Wednesday, July 2, 2014

Spelunky inspired designs for sale... but where?

There are a number of marketplaces where 3D models for printing can be put up for free or for sale. I've been hunting for a good one for a while and so far I haven't found one I liked. But two new sites have appeared recently, PinShape and 3DaGoGo, and I'm going to try them out for a while and see if either of them stick. And I've got the perfect models to start with.

I modeled some Spelunky inspired models a while ago and I've been holding on to them because I wanted to explore getting a small batch of food safe inserts for the kapala cup and sell them on Etsy. However my local plastics shop with a vacuum former has flaked on me, so screw it, here's the models. You can download the Golden Idol on Pinshape or 3DaGoGo, and the Kapala on Pinshape or 3DaGoGo.

After the cut is my long-winded thoughts on the various 3D Printing Marketplaces and where you can find 3D models...

For a 3D Printing Marketplace to be successful it needs only one thing; a paying audience. Which technically is gestalt so that's many things, but you get the point. And in order to get a paying audience they need content worth paying for, keeping in mind that they're competing with the free alternatives out there like YouMagine, CubeHero, Thingiverse, and others. In order to get content worth paying for they need to make things as easy as possible for the designers. Then they need to make things as easy as possible for the audience. Then they need to make it easy for the audience to find them. This is all very complicated so for the most part I'll let someone else deal with it. All I care about is something that is simple and streamlined for me to use so I can get back to making cool things, and the assurance that the people on the other end are making the rest of that stuff happen.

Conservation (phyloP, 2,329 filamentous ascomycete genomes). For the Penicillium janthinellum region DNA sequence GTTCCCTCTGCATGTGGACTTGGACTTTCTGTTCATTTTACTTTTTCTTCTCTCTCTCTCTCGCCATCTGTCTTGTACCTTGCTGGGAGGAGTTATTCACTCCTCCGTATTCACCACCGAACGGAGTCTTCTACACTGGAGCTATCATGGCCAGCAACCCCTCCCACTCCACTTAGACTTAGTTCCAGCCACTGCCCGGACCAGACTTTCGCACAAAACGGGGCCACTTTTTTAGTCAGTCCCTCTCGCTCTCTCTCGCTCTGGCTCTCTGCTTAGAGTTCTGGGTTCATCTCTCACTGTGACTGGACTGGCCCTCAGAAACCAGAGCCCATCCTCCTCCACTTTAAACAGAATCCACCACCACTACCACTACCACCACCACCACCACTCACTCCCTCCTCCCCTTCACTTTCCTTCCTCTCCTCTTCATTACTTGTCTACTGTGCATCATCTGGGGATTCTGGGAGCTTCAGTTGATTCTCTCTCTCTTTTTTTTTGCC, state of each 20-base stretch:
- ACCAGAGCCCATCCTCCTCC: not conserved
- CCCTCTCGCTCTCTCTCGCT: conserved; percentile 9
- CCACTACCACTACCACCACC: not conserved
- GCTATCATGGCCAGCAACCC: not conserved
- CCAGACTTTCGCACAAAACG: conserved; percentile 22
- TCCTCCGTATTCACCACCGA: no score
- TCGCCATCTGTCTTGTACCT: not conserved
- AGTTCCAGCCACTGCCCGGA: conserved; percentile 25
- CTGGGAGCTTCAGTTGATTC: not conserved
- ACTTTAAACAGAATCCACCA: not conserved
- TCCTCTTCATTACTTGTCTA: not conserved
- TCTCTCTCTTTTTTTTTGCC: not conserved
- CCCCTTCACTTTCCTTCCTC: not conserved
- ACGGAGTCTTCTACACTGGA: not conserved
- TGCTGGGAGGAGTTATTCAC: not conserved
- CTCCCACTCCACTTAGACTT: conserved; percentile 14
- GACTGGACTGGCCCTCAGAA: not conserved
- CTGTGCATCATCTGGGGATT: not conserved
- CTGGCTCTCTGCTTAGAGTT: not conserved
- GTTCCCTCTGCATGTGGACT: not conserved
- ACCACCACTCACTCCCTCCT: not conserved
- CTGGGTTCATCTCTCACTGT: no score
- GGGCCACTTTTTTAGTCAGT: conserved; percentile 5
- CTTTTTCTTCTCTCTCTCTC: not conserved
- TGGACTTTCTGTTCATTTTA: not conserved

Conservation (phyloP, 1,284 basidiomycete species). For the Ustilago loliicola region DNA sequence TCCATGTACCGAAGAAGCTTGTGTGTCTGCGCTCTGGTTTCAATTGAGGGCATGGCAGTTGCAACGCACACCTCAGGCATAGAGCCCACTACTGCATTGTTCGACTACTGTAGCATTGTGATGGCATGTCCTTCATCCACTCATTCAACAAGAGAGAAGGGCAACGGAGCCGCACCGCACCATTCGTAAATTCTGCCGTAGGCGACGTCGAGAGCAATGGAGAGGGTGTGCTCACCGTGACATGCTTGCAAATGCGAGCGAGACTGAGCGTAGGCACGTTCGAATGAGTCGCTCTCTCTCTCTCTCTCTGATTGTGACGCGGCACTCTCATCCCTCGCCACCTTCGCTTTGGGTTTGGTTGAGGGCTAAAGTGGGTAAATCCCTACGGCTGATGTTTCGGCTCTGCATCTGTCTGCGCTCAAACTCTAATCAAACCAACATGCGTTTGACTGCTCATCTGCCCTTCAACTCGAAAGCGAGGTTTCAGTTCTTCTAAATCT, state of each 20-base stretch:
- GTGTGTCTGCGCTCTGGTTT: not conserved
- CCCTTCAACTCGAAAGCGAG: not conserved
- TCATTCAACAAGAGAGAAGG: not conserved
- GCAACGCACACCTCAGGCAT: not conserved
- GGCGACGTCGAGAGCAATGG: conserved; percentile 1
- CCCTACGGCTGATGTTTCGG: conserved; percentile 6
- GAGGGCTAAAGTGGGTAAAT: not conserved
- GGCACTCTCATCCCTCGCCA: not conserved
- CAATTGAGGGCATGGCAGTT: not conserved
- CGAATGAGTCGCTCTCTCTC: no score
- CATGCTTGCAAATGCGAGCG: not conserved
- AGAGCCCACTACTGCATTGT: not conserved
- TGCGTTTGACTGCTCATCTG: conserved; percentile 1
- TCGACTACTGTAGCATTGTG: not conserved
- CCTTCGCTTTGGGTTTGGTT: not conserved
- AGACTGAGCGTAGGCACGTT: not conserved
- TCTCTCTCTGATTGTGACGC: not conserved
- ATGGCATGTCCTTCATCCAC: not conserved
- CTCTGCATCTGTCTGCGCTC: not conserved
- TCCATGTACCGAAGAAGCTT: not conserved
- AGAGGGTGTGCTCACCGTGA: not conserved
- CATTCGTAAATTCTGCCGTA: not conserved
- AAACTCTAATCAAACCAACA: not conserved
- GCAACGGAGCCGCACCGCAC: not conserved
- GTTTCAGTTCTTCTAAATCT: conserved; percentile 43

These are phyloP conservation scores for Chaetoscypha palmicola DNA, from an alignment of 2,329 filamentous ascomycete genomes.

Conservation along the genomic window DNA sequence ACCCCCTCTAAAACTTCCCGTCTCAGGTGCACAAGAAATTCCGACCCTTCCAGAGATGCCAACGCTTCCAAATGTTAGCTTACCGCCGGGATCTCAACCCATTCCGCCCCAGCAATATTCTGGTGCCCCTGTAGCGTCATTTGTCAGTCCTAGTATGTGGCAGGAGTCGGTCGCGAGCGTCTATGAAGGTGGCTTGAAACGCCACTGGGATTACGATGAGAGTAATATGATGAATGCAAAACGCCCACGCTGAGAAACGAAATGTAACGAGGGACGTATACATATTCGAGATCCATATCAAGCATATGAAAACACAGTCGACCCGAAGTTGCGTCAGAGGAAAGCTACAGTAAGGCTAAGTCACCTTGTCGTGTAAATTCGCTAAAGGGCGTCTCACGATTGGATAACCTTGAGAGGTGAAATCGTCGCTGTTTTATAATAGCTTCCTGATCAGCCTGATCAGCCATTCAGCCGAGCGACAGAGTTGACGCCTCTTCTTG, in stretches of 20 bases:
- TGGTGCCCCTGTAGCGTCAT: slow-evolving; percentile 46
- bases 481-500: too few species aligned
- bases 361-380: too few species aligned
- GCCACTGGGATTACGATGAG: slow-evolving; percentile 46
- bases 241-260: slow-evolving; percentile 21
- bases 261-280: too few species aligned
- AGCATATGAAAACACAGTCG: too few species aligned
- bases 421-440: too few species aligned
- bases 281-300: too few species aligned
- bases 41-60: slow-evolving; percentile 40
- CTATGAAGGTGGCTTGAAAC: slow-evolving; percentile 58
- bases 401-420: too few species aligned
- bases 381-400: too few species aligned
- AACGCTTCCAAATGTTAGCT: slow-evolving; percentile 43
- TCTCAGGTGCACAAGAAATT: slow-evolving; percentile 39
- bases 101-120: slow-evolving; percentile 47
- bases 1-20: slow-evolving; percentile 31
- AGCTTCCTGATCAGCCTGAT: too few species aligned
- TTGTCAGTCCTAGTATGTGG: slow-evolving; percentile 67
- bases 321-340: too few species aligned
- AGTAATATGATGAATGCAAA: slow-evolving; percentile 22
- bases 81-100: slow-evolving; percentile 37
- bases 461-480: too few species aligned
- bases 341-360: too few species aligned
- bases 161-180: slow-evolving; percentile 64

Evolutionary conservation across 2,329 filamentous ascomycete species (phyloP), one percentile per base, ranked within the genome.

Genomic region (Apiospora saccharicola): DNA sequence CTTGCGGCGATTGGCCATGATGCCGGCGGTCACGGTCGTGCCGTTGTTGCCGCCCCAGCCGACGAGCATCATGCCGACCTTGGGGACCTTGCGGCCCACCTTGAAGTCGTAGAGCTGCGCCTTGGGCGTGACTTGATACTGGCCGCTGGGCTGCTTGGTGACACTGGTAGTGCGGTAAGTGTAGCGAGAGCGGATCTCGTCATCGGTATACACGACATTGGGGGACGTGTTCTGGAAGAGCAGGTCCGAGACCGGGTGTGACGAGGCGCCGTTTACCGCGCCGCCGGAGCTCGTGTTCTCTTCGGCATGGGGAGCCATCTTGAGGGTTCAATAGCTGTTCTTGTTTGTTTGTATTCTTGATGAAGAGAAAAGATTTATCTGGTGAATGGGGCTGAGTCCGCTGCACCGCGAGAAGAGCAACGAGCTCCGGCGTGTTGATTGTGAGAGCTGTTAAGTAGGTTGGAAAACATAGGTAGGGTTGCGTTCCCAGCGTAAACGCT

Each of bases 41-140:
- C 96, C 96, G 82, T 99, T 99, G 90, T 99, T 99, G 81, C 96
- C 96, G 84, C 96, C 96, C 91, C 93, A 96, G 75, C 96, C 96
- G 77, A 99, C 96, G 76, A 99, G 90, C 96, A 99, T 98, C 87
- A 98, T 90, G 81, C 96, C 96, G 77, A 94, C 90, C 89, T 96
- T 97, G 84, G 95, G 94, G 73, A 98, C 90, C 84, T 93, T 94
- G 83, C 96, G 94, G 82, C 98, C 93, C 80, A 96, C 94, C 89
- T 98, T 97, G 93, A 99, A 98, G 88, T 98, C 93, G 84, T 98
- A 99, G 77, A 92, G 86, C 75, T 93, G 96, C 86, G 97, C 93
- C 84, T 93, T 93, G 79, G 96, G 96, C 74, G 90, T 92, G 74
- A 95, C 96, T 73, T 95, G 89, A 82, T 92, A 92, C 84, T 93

Oh, and I'm totally against streaming. Or I was. I'm less now than I was before. More on that later.

So with this in mind the first site I found that I really liked was Ponoko. I had found a few others like 3DBurrito (which appears to have receded back to beta since I used it) and 3DLT, but Ponoko was the first site that allowed me control of the models, prices and storefront. It was great. Only problem was Ponoko's focus is on laser cutting, so their ease of use on my end was because of apathy on their end. And since they weren't really focused on the 3D printing aspect of their marketplace they don't really make things easy for customers. Plus their uploading process was more than a little clunky. Plus once you've uploaded a model you couldn't edit or update it later, which is kind of a pain. These negative points led me to search for other outlets.

Then I found CGTraider and after Intel gave them a huge money infusion they got much better oriented to the 3D printing process. Then I sold a model with them (yay!) for bitcoin (yay?) that I couldn't use to renew the listing (boo?) which ended up costing 2/3 of what I got for the listing (boo) which locked up my account so no one could buy or download anything (double boo). All this I chalk up to growing pains, and they got it straightened out, mostly. But then CGTraider made a big announcement that they were going to start streaming models and I got upset and took all my models off in a huff.

Streaming is a bad idea. It's DRM, or copy protection, and all digital copy protection has ever done in the past 30 years is create it's own competition. See, the problem with streaming is you're selling the model per-print. But what if a print fails? What if the user doesn't like the way you sliced the model in your tidy little streaming service? And how are you going to control those of us who put our prints on SD cards and can print as many as we want? One day, maybe, when 3D printers become the replicators on Star Trek the Next Generation then, maybe, a streaming service will make sense, like iTunes for things. But we are not there yet. We're not even close enough that we should be considering streaming yet, and yet we are because some idiot content creators think they're making things when really they're making the templates that can be fed into a machine to make a thing. But I digress.